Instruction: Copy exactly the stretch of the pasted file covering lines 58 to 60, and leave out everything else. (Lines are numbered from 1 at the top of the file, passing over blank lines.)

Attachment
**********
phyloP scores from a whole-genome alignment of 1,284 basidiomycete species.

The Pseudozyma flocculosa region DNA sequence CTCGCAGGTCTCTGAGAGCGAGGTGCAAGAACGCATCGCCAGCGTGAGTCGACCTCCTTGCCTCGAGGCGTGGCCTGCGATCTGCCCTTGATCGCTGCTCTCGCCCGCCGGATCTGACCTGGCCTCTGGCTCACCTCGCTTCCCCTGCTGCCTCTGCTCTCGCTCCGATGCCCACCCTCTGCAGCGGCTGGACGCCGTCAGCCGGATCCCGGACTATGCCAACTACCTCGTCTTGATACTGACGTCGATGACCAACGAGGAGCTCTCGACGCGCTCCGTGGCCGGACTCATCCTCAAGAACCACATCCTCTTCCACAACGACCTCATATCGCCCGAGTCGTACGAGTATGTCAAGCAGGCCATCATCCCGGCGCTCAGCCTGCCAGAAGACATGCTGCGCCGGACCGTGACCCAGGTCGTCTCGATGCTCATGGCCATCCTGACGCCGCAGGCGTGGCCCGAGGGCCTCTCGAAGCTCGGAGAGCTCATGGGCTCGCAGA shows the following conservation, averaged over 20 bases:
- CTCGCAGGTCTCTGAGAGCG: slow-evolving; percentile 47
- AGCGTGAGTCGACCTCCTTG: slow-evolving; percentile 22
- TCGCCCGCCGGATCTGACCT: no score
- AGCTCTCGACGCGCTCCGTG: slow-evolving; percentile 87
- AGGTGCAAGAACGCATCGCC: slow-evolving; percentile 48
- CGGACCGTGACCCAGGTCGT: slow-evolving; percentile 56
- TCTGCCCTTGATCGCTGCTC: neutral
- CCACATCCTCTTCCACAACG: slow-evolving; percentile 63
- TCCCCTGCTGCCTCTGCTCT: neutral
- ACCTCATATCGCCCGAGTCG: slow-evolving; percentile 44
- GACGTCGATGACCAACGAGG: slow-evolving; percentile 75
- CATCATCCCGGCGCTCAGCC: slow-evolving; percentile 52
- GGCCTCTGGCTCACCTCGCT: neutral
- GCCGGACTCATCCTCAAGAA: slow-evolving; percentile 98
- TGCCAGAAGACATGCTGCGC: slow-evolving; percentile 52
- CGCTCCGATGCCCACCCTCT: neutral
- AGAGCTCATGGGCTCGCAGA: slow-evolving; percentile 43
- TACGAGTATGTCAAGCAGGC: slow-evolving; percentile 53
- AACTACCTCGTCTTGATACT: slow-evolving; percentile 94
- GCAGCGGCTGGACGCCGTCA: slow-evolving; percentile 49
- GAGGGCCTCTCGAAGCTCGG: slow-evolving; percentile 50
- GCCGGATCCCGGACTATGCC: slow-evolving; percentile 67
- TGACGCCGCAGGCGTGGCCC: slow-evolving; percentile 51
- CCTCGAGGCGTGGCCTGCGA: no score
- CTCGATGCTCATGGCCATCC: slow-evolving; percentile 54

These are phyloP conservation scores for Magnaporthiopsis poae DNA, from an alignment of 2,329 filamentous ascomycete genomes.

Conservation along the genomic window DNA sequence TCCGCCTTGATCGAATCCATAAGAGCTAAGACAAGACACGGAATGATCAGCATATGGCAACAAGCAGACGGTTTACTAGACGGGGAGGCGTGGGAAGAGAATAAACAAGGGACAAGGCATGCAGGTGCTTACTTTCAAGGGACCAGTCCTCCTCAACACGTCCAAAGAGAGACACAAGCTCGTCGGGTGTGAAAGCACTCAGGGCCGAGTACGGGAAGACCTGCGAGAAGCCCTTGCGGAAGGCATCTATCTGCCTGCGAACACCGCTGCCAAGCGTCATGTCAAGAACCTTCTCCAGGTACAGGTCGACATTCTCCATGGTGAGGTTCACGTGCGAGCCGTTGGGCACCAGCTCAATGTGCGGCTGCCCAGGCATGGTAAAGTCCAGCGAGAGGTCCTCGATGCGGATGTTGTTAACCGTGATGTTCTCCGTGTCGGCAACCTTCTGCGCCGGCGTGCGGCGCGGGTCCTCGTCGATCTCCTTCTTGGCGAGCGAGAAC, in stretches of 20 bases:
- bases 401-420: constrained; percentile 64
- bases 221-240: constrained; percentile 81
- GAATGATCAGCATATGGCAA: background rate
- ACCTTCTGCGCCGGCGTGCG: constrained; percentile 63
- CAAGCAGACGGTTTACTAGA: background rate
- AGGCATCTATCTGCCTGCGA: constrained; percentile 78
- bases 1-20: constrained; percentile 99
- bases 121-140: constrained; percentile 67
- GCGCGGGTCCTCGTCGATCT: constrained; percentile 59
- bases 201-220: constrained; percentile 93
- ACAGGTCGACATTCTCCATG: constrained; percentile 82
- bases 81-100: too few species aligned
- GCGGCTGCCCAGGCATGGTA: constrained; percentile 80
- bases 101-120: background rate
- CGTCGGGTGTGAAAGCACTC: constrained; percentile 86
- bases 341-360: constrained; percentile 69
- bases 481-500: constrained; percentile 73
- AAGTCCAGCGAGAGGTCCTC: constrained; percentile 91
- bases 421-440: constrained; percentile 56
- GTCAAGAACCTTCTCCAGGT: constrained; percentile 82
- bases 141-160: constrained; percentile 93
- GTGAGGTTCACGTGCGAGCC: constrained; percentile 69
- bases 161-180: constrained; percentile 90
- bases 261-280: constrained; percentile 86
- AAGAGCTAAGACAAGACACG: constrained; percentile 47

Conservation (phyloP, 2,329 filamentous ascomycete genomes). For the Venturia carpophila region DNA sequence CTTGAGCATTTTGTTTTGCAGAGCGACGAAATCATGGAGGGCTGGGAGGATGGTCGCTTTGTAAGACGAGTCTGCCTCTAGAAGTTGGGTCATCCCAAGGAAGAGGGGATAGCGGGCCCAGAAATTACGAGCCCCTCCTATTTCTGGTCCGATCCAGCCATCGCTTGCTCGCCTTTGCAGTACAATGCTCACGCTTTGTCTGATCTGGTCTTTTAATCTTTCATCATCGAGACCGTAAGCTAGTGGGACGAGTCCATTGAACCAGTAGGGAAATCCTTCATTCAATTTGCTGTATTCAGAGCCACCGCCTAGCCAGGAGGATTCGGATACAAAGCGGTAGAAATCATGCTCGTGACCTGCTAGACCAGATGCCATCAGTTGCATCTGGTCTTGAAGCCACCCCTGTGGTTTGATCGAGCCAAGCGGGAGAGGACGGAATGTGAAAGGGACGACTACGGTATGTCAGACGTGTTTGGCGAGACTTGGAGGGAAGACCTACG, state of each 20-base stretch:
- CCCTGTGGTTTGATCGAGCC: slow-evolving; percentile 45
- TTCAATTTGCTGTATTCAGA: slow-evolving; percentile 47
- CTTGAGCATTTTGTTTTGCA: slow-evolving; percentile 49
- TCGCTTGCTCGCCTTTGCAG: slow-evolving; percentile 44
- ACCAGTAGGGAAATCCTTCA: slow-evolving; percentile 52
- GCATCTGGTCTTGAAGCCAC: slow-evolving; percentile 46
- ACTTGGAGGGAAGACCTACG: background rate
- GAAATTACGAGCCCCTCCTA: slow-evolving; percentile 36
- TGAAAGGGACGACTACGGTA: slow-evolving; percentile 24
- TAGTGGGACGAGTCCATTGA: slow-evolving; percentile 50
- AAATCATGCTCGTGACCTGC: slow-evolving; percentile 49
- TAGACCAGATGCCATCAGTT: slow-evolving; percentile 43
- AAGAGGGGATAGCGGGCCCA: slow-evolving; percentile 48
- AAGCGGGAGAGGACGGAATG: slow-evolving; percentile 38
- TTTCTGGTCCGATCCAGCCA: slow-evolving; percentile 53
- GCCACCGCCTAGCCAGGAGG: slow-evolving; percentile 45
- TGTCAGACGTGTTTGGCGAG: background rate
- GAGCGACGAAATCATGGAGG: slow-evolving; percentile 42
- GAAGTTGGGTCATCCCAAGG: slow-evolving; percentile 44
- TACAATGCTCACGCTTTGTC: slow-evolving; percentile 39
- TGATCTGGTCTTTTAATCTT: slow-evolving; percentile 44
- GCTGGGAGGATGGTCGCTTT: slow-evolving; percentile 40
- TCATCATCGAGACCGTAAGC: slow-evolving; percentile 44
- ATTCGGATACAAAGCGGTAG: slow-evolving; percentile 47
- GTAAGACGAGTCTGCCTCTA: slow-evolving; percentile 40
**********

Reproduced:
- CTTGAGCATTTTGTTTTGCA: slow-evolving; percentile 49
- TCGCTTGCTCGCCTTTGCAG: slow-evolving; percentile 44
- ACCAGTAGGGAAATCCTTCA: slow-evolving; percentile 52